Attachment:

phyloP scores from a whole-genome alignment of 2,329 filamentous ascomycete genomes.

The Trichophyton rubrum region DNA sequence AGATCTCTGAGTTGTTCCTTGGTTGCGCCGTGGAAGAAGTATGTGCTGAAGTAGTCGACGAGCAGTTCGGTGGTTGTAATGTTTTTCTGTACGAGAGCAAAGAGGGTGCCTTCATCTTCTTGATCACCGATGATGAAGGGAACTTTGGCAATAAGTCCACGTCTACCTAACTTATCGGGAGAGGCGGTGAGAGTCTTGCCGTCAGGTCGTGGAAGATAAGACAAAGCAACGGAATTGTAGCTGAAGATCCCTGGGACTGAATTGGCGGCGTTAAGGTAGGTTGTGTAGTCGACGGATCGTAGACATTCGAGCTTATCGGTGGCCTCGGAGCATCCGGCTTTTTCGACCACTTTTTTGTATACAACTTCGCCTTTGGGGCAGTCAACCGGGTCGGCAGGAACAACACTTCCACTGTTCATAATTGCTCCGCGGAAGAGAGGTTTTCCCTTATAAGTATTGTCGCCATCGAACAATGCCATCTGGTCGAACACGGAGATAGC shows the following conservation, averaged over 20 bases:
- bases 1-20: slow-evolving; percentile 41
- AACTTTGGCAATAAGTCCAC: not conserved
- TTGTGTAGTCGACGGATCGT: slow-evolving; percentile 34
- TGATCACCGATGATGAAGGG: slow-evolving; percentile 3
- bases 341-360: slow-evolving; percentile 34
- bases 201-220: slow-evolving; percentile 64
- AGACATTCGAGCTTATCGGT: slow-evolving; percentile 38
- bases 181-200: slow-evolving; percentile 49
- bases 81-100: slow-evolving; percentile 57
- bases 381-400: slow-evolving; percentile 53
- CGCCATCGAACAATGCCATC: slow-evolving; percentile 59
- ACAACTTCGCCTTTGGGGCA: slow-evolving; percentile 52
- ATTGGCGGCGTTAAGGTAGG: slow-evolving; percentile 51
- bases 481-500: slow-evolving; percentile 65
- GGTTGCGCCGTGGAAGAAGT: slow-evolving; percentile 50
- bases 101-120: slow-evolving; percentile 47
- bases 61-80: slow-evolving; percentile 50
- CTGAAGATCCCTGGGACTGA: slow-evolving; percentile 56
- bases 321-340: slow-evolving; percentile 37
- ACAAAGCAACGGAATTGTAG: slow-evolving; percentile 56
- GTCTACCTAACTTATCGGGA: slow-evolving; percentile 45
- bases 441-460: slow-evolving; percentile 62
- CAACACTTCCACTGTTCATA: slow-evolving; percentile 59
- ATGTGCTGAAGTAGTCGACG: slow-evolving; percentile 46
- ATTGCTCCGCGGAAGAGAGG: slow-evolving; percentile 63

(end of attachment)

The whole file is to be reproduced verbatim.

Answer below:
phyloP scores from a whole-genome alignment of 2,329 filamentous ascomycete genomes.

The Trichophyton rubrum region DNA sequence AGATCTCTGAGTTGTTCCTTGGTTGCGCCGTGGAAGAAGTATGTGCTGAAGTAGTCGACGAGCAGTTCGGTGGTTGTAATGTTTTTCTGTACGAGAGCAAAGAGGGTGCCTTCATCTTCTTGATCACCGATGATGAAGGGAACTTTGGCAATAAGTCCACGTCTACCTAACTTATCGGGAGAGGCGGTGAGAGTCTTGCCGTCAGGTCGTGGAAGATAAGACAAAGCAACGGAATTGTAGCTGAAGATCCCTGGGACTGAATTGGCGGCGTTAAGGTAGGTTGTGTAGTCGACGGATCGTAGACATTCGAGCTTATCGGTGGCCTCGGAGCATCCGGCTTTTTCGACCACTTTTTTGTATACAACTTCGCCTTTGGGGCAGTCAACCGGGTCGGCAGGAACAACACTTCCACTGTTCATAATTGCTCCGCGGAAGAGAGGTTTTCCCTTATAAGTATTGTCGCCATCGAACAATGCCATCTGGTCGAACACGGAGATAGC shows the following conservation, averaged over 20 bases:
- bases 1-20: slow-evolving; percentile 41
- AACTTTGGCAATAAGTCCAC: not conserved
- TTGTGTAGTCGACGGATCGT: slow-evolving; percentile 34
- TGATCACCGATGATGAAGGG: slow-evolving; percentile 3
- bases 341-360: slow-evolving; percentile 34
- bases 201-220: slow-evolving; percentile 64
- AGACATTCGAGCTTATCGGT: slow-evolving; percentile 38
- bases 181-200: slow-evolving; percentile 49
- bases 81-100: slow-evolving; percentile 57
- bases 381-400: slow-evolving; percentile 53
- CGCCATCGAACAATGCCATC: slow-evolving; percentile 59
- ACAACTTCGCCTTTGGGGCA: slow-evolving; percentile 52
- ATTGGCGGCGTTAAGGTAGG: slow-evolving; percentile 51
- bases 481-500: slow-evolving; percentile 65
- GGTTGCGCCGTGGAAGAAGT: slow-evolving; percentile 50
- bases 101-120: slow-evolving; percentile 47
- bases 61-80: slow-evolving; percentile 50
- CTGAAGATCCCTGGGACTGA: slow-evolving; percentile 56
- bases 321-340: slow-evolving; percentile 37
- ACAAAGCAACGGAATTGTAG: slow-evolving; percentile 56
- GTCTACCTAACTTATCGGGA: slow-evolving; percentile 45
- bases 441-460: slow-evolving; percentile 62
- CAACACTTCCACTGTTCATA: slow-evolving; percentile 59
- ATGTGCTGAAGTAGTCGACG: slow-evolving; percentile 46
- ATTGCTCCGCGGAAGAGAGG: slow-evolving; percentile 63